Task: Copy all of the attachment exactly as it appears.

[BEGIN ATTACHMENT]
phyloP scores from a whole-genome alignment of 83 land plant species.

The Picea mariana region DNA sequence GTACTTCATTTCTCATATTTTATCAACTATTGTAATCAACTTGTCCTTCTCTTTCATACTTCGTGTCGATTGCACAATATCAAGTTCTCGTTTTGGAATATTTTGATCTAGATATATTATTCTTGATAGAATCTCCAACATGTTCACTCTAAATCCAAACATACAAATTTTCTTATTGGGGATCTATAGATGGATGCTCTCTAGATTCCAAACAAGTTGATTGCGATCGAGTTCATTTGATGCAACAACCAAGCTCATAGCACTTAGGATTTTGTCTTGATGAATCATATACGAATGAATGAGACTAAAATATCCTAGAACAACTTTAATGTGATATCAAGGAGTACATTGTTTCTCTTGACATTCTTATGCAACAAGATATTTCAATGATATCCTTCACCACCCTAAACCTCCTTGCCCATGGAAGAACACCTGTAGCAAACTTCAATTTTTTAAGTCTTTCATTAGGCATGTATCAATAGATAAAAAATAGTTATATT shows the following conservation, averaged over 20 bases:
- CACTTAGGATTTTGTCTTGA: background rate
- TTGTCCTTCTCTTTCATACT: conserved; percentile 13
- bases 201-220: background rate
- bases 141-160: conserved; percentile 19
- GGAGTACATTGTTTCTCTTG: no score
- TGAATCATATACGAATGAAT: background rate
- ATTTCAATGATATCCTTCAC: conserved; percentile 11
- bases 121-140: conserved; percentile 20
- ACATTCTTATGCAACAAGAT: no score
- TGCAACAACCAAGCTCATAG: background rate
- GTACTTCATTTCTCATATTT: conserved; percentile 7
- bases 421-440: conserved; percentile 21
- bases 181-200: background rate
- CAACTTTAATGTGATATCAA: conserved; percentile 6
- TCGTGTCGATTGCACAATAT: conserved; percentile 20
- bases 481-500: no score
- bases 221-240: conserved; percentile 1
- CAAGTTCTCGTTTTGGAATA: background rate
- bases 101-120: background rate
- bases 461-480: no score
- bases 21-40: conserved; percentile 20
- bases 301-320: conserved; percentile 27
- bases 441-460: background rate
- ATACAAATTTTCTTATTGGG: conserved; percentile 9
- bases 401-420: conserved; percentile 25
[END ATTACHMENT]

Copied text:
phyloP scores from a whole-genome alignment of 83 land plant species.

The Picea mariana region DNA sequence GTACTTCATTTCTCATATTTTATCAACTATTGTAATCAACTTGTCCTTCTCTTTCATACTTCGTGTCGATTGCACAATATCAAGTTCTCGTTTTGGAATATTTTGATCTAGATATATTATTCTTGATAGAATCTCCAACATGTTCACTCTAAATCCAAACATACAAATTTTCTTATTGGGGATCTATAGATGGATGCTCTCTAGATTCCAAACAAGTTGATTGCGATCGAGTTCATTTGATGCAACAACCAAGCTCATAGCACTTAGGATTTTGTCTTGATGAATCATATACGAATGAATGAGACTAAAATATCCTAGAACAACTTTAATGTGATATCAAGGAGTACATTGTTTCTCTTGACATTCTTATGCAACAAGATATTTCAATGATATCCTTCACCACCCTAAACCTCCTTGCCCATGGAAGAACACCTGTAGCAAACTTCAATTTTTTAAGTCTTTCATTAGGCATGTATCAATAGATAAAAAATAGTTATATT shows the following conservation, averaged over 20 bases:
- CACTTAGGATTTTGTCTTGA: background rate
- TTGTCCTTCTCTTTCATACT: conserved; percentile 13
- bases 201-220: background rate
- bases 141-160: conserved; percentile 19
- GGAGTACATTGTTTCTCTTG: no score
- TGAATCATATACGAATGAAT: background rate
- ATTTCAATGATATCCTTCAC: conserved; percentile 11
- bases 121-140: conserved; percentile 20
- ACATTCTTATGCAACAAGAT: no score
- TGCAACAACCAAGCTCATAG: background rate
- GTACTTCATTTCTCATATTT: conserved; percentile 7
- bases 421-440: conserved; percentile 21
- bases 181-200: background rate
- CAACTTTAATGTGATATCAA: conserved; percentile 6
- TCGTGTCGATTGCACAATAT: conserved; percentile 20
- bases 481-500: no score
- bases 221-240: conserved; percentile 1
- CAAGTTCTCGTTTTGGAATA: background rate
- bases 101-120: background rate
- bases 461-480: no score
- bases 21-40: conserved; percentile 20
- bases 301-320: conserved; percentile 27
- bases 441-460: background rate
- ATACAAATTTTCTTATTGGG: conserved; percentile 9
- bases 401-420: conserved; percentile 25